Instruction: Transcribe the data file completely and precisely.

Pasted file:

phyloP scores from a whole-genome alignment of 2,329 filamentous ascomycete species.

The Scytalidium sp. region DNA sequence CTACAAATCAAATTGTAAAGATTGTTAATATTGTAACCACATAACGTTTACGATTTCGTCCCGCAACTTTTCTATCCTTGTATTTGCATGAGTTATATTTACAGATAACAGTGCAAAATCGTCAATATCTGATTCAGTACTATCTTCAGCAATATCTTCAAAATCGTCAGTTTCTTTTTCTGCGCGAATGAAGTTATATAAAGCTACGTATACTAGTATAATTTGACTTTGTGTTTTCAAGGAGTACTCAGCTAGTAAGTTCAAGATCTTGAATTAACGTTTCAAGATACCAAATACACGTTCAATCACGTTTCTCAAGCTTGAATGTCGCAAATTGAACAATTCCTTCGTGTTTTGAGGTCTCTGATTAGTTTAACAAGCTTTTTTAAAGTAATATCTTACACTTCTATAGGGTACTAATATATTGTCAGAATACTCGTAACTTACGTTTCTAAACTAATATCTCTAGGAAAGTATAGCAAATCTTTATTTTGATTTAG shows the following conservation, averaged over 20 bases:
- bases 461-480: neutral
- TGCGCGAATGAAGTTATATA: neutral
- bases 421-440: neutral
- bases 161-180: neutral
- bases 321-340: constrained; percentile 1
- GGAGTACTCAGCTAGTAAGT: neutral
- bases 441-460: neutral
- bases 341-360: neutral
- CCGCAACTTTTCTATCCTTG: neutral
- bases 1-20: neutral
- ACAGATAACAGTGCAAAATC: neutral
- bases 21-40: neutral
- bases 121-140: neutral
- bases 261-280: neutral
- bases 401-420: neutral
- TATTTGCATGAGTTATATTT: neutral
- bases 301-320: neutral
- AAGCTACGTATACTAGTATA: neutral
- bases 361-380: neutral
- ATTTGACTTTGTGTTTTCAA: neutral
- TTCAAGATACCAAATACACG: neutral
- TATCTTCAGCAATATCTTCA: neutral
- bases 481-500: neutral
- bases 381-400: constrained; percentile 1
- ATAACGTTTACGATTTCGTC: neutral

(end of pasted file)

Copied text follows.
phyloP scores from a whole-genome alignment of 2,329 filamentous ascomycete species.

The Scytalidium sp. region DNA sequence CTACAAATCAAATTGTAAAGATTGTTAATATTGTAACCACATAACGTTTACGATTTCGTCCCGCAACTTTTCTATCCTTGTATTTGCATGAGTTATATTTACAGATAACAGTGCAAAATCGTCAATATCTGATTCAGTACTATCTTCAGCAATATCTTCAAAATCGTCAGTTTCTTTTTCTGCGCGAATGAAGTTATATAAAGCTACGTATACTAGTATAATTTGACTTTGTGTTTTCAAGGAGTACTCAGCTAGTAAGTTCAAGATCTTGAATTAACGTTTCAAGATACCAAATACACGTTCAATCACGTTTCTCAAGCTTGAATGTCGCAAATTGAACAATTCCTTCGTGTTTTGAGGTCTCTGATTAGTTTAACAAGCTTTTTTAAAGTAATATCTTACACTTCTATAGGGTACTAATATATTGTCAGAATACTCGTAACTTACGTTTCTAAACTAATATCTCTAGGAAAGTATAGCAAATCTTTATTTTGATTTAG shows the following conservation, averaged over 20 bases:
- bases 461-480: neutral
- TGCGCGAATGAAGTTATATA: neutral
- bases 421-440: neutral
- bases 161-180: neutral
- bases 321-340: constrained; percentile 1
- GGAGTACTCAGCTAGTAAGT: neutral
- bases 441-460: neutral
- bases 341-360: neutral
- CCGCAACTTTTCTATCCTTG: neutral
- bases 1-20: neutral
- ACAGATAACAGTGCAAAATC: neutral
- bases 21-40: neutral
- bases 121-140: neutral
- bases 261-280: neutral
- bases 401-420: neutral
- TATTTGCATGAGTTATATTT: neutral
- bases 301-320: neutral
- AAGCTACGTATACTAGTATA: neutral
- bases 361-380: neutral
- ATTTGACTTTGTGTTTTCAA: neutral
- TTCAAGATACCAAATACACG: neutral
- TATCTTCAGCAATATCTTCA: neutral
- bases 481-500: neutral
- bases 381-400: constrained; percentile 1
- ATAACGTTTACGATTTCGTC: neutral